“The Sun is the only star we can examine this closely,” said Nicola Fox, director of the Heliophysics Division at NASA Headquarters. “Getting data at the source is already revolutionizing our understanding of our own star and stars across the universe. Our little spacecraft is soldiering through brutal conditions to send home startling and exciting revelations.”

 

Data from Parker Solar Probe's first two solar encounters is available to the public online.   

 

Parker Solar Probe is part of NASA’s Living with a Star program to explore aspects of the Sun-Earth system that directly affect life and society. The Living with a Star program is managed by the agency’s Goddard Space Flight Center in Greenbelt, Maryland, for NASA’s Science Mission Directorate in Washington. Johns Hopkins APL designed, built and operates the spacecraft.

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First NASA Parker Solar Probe Results Reveal Surprising Details About Our Sun

The WISPR image on NASA's Parker Solar Probe captured imagery of the constant outflow of material from the Sun during its close approach to the Sun in April 2019.
Credits: NASA/NRL/APL

The Sun is revealing itself in dramatic detail and shedding light on how other stars may form and behave throughout the universe – all thanks to NASA's Parker Solar Probe. The spacecraft is enduring scorching temperatures to gather data, which are being shared for the first time in four new papers that illuminate previously unknown and only-theorized characteristics of our volatile celestial neighbor.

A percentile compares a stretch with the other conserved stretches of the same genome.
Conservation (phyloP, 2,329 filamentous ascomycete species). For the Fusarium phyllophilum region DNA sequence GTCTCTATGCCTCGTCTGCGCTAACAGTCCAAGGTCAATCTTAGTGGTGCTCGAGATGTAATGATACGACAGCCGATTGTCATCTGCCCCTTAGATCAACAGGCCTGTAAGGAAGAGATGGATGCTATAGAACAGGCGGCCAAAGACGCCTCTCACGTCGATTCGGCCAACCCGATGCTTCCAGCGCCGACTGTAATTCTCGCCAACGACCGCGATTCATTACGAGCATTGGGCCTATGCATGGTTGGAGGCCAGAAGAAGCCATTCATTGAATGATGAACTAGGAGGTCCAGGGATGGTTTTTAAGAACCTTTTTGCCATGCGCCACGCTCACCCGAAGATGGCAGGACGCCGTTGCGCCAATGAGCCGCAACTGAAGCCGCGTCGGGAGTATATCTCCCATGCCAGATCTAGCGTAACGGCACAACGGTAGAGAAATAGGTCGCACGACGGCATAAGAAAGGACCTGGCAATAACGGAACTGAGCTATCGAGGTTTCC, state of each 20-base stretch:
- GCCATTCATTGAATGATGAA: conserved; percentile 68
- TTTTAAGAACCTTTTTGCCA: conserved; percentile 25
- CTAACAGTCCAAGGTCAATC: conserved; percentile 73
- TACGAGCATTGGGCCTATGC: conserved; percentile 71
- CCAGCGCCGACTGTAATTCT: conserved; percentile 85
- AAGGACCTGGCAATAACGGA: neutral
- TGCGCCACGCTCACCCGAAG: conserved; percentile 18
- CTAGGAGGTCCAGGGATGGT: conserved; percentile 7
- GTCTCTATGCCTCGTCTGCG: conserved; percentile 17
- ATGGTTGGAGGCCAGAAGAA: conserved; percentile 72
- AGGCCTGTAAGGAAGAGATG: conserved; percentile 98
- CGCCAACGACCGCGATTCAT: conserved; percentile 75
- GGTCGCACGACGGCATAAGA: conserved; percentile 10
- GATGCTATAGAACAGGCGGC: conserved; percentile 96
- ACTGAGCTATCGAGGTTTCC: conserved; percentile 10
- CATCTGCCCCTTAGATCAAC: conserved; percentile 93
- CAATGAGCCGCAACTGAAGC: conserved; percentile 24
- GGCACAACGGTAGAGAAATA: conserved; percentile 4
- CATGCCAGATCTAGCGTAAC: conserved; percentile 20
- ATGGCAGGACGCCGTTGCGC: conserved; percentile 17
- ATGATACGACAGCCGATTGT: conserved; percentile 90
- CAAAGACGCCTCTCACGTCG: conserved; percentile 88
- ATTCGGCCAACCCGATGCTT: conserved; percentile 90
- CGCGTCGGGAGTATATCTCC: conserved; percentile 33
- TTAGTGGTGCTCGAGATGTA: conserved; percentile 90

The information Parker has uncovered about how the Sun constantly ejects material and energy will help scientists rewrite the models they use to understand and predict the space weather around our planet, and understand the process by which stars are created and evolve. This information will be vital to protecting astronauts and technology in space – an important part of NASA’s Artemis program, which will send the first woman and the next man to the Moon by 2024 and, eventually, on to Mars.

 

The four papers, now available online from the journal Nature, describe Parker’s unprecedented near-Sun observations through two record-breaking close flybys. They reveal new insights into the processes that drive the solar wind – the constant outflow of hot, ionized gas that streams outward from the Sun and fills up the solar system – and how the solar wind couples with solar rotation. Through these flybys, the mission also has examined the dust of the coronal environment, and spotted particle acceleration events so small that they are undetectable from Earth, which is nearly 93 million miles from the Sun.